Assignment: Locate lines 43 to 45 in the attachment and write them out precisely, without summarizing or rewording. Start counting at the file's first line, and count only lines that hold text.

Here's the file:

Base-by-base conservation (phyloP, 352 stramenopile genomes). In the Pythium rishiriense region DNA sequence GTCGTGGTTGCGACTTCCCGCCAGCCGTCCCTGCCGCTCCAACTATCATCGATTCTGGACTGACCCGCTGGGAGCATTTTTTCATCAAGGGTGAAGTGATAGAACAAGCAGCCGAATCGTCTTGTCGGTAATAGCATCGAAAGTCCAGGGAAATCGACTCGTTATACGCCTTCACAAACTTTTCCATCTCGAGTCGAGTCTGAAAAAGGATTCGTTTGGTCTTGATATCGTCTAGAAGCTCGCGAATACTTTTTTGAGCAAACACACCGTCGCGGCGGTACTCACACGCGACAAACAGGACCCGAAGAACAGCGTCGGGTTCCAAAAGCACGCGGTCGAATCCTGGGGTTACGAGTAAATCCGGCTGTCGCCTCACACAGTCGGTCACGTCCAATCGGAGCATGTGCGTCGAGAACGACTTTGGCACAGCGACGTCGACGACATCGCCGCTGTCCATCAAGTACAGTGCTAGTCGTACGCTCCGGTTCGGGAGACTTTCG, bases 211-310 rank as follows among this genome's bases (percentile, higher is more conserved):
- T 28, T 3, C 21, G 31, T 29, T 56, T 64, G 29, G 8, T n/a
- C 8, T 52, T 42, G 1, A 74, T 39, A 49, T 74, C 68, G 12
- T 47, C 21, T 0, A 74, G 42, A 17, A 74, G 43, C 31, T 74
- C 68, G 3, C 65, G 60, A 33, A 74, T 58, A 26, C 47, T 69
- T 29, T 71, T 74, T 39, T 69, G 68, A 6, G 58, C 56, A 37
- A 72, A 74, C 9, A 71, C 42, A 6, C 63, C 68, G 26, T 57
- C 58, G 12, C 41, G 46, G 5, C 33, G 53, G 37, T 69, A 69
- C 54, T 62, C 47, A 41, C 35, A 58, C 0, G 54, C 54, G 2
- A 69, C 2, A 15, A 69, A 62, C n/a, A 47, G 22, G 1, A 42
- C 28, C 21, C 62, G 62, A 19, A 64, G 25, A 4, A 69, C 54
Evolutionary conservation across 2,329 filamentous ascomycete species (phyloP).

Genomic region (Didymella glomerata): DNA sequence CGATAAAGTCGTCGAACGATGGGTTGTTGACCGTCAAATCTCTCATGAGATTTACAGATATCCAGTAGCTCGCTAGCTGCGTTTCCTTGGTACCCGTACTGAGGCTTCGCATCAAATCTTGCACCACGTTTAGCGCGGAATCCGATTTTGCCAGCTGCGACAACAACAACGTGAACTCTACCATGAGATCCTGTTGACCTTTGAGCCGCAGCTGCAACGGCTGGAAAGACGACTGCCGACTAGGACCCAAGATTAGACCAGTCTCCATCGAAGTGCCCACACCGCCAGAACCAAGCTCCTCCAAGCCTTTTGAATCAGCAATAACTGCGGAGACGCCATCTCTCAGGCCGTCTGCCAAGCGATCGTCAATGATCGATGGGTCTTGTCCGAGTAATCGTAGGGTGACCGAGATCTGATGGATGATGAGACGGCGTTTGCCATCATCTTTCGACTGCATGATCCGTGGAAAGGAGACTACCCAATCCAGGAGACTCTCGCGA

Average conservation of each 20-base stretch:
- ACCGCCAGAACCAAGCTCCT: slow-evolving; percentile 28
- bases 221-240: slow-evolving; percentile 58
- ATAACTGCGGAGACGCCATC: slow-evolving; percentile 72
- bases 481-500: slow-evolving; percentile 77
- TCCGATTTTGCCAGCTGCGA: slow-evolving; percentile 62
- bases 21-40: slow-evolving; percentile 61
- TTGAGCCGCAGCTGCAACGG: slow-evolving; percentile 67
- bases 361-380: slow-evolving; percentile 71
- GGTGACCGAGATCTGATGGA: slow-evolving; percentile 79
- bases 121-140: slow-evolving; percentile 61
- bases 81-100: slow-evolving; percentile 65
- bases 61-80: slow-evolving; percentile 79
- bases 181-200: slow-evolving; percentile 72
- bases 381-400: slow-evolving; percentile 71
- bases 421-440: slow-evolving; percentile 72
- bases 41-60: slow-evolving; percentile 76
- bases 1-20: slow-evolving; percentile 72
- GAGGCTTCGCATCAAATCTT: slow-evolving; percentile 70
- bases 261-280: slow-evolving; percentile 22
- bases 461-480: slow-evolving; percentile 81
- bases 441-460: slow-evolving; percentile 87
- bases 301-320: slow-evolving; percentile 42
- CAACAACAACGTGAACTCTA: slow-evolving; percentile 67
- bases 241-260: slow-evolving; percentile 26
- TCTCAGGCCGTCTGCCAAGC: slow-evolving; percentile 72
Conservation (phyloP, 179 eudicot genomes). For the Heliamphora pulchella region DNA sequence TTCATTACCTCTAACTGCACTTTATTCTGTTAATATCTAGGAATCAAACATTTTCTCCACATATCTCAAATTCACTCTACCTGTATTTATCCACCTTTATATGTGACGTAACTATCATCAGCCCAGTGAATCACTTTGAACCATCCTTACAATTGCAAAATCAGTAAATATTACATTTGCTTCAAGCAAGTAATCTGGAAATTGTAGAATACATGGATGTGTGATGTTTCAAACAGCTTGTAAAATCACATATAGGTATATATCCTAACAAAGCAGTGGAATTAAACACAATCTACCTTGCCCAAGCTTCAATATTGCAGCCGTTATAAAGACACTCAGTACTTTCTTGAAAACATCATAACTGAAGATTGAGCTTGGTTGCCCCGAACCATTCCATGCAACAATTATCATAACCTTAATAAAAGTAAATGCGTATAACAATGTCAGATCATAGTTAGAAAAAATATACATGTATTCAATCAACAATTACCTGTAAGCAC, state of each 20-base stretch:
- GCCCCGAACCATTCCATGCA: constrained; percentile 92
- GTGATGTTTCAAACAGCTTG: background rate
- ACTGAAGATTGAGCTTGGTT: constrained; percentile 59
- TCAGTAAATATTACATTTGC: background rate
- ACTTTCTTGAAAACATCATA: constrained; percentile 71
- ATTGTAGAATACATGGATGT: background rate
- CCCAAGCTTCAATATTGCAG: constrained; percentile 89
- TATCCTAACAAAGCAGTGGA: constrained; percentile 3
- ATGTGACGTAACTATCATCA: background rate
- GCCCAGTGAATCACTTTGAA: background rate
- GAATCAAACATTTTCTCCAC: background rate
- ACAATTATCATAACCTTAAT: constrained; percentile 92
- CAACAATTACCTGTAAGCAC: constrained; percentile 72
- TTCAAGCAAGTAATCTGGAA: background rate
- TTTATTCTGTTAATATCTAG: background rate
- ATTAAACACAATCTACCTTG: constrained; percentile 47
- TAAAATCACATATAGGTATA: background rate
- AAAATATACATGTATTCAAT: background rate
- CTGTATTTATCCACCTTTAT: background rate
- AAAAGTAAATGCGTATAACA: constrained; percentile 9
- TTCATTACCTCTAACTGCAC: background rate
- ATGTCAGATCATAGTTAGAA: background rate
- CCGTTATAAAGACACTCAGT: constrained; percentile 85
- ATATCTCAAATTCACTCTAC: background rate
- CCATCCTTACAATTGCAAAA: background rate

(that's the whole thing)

- ACTGAAGATTGAGCTTGGTT: constrained; percentile 59
- TCAGTAAATATTACATTTGC: background rate
- ACTTTCTTGAAAACATCATA: constrained; percentile 71